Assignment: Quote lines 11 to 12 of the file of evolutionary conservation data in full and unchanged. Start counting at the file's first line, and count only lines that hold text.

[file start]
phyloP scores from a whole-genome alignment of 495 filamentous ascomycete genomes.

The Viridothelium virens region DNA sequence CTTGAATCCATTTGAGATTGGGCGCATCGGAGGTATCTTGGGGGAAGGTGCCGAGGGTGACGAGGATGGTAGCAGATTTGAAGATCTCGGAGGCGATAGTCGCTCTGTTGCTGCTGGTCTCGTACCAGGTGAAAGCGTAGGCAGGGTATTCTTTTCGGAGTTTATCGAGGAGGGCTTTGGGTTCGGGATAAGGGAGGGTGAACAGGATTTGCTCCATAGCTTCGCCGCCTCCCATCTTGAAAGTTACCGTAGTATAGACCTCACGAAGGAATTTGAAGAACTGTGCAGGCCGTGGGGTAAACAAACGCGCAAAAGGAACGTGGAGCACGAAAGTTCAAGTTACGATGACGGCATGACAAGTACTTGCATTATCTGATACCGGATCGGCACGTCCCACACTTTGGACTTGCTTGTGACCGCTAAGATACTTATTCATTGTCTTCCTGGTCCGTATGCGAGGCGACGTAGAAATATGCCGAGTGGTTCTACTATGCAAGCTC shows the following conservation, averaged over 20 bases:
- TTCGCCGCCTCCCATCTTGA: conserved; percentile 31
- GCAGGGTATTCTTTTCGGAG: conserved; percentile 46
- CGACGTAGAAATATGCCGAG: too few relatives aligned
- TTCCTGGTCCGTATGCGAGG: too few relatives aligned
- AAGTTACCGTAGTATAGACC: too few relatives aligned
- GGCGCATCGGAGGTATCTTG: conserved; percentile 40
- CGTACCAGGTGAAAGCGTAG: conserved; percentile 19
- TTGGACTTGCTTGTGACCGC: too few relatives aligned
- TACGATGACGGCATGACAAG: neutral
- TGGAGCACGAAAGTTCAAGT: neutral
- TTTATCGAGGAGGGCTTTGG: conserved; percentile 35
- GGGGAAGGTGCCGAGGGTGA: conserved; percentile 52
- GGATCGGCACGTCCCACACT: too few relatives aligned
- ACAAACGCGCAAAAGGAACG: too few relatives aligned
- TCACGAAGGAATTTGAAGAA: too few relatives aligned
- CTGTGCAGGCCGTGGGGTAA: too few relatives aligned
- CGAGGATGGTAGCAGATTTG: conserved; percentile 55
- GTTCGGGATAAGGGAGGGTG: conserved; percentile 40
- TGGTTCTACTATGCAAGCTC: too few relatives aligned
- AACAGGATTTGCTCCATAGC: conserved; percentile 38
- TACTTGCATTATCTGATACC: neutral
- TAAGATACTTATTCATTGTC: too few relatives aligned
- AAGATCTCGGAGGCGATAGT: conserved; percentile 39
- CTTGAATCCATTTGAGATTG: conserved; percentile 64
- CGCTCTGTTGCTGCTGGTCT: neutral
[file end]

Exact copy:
- TACGATGACGGCATGACAAG: neutral
- TGGAGCACGAAAGTTCAAGT: neutral